WISEducation Podcast – Episode 9 is OUT NOW!

In this episode I had the privilege of speaking with Tricia Friedman, Creative Content Director with Shifting Schools and creator of the Be A Better Ally podcast. We discuss the often unasked question of ‘what is it like to be a queer educator?’ and Tricia candidly shares some of her experiences. We also talk aboutContinue reading “WISEducation Podcast – Episode 9 is OUT NOW!”

[Guest blog] 5 Reasons Why the ‘Catch-up’ Narrative is Harmful to Children’s Mental Health

Guest blog by Ava Shabnum Hasan & The Mentally Well Schools Team There is no doubt that the last year has had a huge impact on the education of our children and young people. Lockdowns with extended periods of learning remotely, and the many challenges of adjusting to that, have had a significant effect on theContinue reading “[Guest blog] 5 Reasons Why the ‘Catch-up’ Narrative is Harmful to Children’s Mental Health”

Teachers, wellbeing and the ‘Laziness Lie’

‘If you do more, you are more’. That’s right, isn’t it?  This week I really enjoyed reading ‘Laziness Does Not Exist’ by Dr Devon Price, which explores this idea in depth. In the book Price dispels the myth of what they term the ‘Laziness Lie’; the idea that success requires nothing more than willpower, thatContinue reading “Teachers, wellbeing and the ‘Laziness Lie’”

Wellbeing in international schools: Are we missing the bigger picture?

Having been interested in the subject of wellbeing for the past year, and spending much time researching this area through reading, listening to podcasts and attending webinars, I often can’t shake the feeling that many of these discussions, whilst helpful, neglect some of the biggest challenges to student wellbeing within the international school context; safeguarding,Continue reading “Wellbeing in international schools: Are we missing the bigger picture?”

Managing exam time stress: How to help students harness their inner ‘Chatter’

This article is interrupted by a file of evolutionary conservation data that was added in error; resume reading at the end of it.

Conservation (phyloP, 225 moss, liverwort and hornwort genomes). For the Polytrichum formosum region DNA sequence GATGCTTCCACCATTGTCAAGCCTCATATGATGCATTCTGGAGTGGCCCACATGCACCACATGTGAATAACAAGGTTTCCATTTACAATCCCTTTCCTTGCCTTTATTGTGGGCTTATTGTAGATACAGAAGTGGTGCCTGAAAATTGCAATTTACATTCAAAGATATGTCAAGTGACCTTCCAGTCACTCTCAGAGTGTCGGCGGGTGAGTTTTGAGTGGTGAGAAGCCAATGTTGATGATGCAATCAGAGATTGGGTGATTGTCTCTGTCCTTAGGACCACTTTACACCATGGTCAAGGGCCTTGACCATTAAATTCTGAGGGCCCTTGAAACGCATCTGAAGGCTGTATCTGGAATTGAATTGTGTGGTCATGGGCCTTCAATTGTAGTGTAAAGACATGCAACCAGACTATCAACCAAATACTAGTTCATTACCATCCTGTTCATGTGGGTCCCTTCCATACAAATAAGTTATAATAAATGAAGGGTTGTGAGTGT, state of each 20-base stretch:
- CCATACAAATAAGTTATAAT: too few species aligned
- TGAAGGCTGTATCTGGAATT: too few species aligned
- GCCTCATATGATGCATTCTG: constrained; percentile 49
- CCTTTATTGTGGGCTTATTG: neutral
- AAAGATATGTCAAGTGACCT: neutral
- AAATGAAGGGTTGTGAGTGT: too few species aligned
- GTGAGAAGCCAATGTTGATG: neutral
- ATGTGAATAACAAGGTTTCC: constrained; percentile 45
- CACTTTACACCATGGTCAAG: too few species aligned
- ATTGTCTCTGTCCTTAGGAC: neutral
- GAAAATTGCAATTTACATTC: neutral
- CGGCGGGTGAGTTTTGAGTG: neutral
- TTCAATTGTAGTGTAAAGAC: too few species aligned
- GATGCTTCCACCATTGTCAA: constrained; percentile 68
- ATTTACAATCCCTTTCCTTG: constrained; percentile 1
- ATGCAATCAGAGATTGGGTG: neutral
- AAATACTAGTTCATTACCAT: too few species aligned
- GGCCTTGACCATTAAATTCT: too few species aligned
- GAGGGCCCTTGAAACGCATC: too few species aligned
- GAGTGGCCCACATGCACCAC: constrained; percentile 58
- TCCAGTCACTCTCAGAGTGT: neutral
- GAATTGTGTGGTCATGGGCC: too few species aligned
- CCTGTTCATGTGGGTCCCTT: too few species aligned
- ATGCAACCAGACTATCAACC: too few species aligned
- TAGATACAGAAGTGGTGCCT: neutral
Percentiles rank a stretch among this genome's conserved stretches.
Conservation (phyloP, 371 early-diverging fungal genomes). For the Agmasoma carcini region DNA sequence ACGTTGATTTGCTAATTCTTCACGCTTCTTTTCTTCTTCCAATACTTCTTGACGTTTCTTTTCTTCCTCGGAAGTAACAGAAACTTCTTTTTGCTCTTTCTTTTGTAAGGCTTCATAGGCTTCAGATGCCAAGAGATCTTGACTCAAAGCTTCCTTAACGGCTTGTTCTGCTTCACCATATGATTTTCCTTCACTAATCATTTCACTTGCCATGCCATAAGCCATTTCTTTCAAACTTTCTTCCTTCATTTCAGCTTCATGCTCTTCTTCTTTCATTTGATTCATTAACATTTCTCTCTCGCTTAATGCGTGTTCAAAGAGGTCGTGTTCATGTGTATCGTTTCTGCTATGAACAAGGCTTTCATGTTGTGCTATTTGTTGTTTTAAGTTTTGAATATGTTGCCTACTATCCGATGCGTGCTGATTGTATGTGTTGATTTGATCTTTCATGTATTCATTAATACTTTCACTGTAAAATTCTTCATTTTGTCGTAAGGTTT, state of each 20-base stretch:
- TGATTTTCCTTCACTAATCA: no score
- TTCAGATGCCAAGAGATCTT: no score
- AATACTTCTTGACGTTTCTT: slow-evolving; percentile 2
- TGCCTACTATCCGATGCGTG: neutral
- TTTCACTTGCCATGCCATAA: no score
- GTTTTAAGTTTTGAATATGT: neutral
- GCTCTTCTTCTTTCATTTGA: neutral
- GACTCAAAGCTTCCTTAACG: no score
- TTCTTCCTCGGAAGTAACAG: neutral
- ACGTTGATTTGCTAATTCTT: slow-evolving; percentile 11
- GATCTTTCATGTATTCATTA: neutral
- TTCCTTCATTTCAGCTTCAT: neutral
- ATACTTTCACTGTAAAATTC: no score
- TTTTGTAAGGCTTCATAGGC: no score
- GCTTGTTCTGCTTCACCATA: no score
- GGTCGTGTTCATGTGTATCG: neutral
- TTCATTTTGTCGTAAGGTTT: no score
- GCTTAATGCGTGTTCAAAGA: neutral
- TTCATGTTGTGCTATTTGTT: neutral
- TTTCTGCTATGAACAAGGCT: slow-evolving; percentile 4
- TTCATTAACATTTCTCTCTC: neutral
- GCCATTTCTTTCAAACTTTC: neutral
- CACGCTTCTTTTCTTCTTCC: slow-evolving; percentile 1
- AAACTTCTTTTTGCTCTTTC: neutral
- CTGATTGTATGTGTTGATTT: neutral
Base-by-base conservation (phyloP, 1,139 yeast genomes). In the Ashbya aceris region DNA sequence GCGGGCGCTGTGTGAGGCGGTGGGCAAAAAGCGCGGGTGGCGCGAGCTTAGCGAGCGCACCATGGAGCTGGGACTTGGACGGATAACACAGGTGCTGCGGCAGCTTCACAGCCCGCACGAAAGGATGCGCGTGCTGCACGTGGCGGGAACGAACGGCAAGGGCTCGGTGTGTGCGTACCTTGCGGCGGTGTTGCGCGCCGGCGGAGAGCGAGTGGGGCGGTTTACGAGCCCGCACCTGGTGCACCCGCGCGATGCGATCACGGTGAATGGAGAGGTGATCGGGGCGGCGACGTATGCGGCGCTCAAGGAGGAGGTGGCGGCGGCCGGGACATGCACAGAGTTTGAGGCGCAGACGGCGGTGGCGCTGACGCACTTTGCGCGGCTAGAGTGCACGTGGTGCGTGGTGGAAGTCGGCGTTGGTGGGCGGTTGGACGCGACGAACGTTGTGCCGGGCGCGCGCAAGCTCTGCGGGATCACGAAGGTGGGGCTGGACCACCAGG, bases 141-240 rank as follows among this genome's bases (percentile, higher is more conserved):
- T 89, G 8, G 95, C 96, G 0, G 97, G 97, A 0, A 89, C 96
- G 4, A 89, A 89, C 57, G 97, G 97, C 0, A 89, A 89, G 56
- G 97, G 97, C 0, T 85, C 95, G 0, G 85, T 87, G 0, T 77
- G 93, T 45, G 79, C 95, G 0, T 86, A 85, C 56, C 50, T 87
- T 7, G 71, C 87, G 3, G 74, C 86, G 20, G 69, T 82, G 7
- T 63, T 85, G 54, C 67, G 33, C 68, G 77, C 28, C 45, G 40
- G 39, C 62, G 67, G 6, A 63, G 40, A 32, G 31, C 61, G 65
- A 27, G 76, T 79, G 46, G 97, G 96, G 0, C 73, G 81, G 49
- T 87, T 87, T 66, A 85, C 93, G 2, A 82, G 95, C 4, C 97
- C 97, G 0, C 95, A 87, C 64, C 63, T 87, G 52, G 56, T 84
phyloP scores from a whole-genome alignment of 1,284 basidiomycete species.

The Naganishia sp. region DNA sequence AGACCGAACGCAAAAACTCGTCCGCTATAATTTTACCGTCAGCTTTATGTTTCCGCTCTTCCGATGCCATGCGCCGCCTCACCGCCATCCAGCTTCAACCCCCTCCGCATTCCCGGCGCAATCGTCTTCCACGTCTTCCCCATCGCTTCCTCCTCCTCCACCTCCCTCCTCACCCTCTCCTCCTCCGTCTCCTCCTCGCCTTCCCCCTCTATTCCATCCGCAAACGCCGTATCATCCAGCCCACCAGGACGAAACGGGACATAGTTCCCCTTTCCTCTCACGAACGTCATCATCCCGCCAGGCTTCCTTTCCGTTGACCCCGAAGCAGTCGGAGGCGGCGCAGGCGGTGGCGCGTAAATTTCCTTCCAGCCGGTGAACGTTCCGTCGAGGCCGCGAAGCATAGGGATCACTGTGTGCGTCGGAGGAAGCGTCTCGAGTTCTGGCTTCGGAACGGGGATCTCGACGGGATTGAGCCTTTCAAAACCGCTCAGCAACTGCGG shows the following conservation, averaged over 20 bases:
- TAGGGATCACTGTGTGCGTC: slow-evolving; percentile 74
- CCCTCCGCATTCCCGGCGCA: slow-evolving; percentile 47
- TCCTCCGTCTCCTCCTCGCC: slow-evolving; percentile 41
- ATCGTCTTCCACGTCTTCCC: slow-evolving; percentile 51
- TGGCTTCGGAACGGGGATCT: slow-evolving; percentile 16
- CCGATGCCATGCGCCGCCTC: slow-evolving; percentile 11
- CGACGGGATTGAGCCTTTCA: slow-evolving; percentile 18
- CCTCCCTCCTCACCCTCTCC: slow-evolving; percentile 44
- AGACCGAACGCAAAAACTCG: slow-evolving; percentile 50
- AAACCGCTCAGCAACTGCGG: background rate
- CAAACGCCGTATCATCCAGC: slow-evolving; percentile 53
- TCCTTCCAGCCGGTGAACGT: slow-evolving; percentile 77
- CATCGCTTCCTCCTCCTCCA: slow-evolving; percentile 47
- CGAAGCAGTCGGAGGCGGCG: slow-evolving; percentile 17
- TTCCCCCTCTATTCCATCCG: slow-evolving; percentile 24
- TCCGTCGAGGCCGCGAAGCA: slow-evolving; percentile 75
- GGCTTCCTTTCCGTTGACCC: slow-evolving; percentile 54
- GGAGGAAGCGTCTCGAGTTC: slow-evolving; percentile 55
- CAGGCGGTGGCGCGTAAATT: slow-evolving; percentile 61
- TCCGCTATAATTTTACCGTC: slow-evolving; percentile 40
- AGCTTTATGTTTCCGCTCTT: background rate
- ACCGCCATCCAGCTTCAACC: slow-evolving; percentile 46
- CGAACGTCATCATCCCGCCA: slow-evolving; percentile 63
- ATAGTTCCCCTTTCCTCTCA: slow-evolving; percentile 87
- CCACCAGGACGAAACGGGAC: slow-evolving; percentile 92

This week I had the chance to read Ethan Kross’ book Chatter: The voice in our head, why it matters, and how to harness it, and it struck quite a few chords with me. The premise of the book is to examine the silent conversations that people have with themselves, and consider how to channelContinue reading “Managing exam time stress: How to help students harness their inner ‘Chatter’”

School Counselling and the importance of getting it right

The other day I was speaking to my wife about the role of counsellors in international schools. When I first started working in an international school, I remember it feeling quite strange to have a ‘counsellor’ working at a school. Particularly in a British school. I always felt like this was more of an ‘American’Continue reading “School Counselling and the importance of getting it right”

Issue 3 of the WISEducation Magazine is out NOW!

Hi everyone, I’m really excited to share the third issue of the WISEducation Magazine! WISEducation Magazine Issue 3 Issue 3 contains a range of articles from 13 different contributors based across the world including Thailand, Malaysia, Peru, UAE, USA and the UK. Inside you’ll find articles covering topics such as the importance of touch andContinue reading “Issue 3 of the WISEducation Magazine is out NOW!”

Supporting whilst unsupported: Navigating pastoral provision in international schools

Working in a pastoral role at an international school is an enlightening experience.  I distinctly remember interviewing a candidate for a pastoral position at our school who was UK-based and had never worked in an international context before.  When discussing how they might deal with a number of different safeguarding situations, they said they wouldContinue reading “Supporting whilst unsupported: Navigating pastoral provision in international schools”

Rethinking our thinking: The tale of the preacher, the prosecutor and the politician

In order to grow, ‘unlearning’ can be just as important, if not more so, than learning. That feels like a funny thing to say as someone who works in education. Schools are in the business of learning. It’s where we learn how to read, how to write, how to pass exams, how to make friends,Continue reading “Rethinking our thinking: The tale of the preacher, the prosecutor and the politician”

Boys don’t cry: A personal reflection on the gendering of pastoral care

Boys don’t cry. So the old adage goes. As a society we have thankfully come to recognise the flaw in this thinking, as generations of boys and men have paid the price, suffering from suppressed and hidden mental health issues, and higher rates of suicide. In fact, in the UK, suicide is the highest causeContinue reading “Boys don’t cry: A personal reflection on the gendering of pastoral care”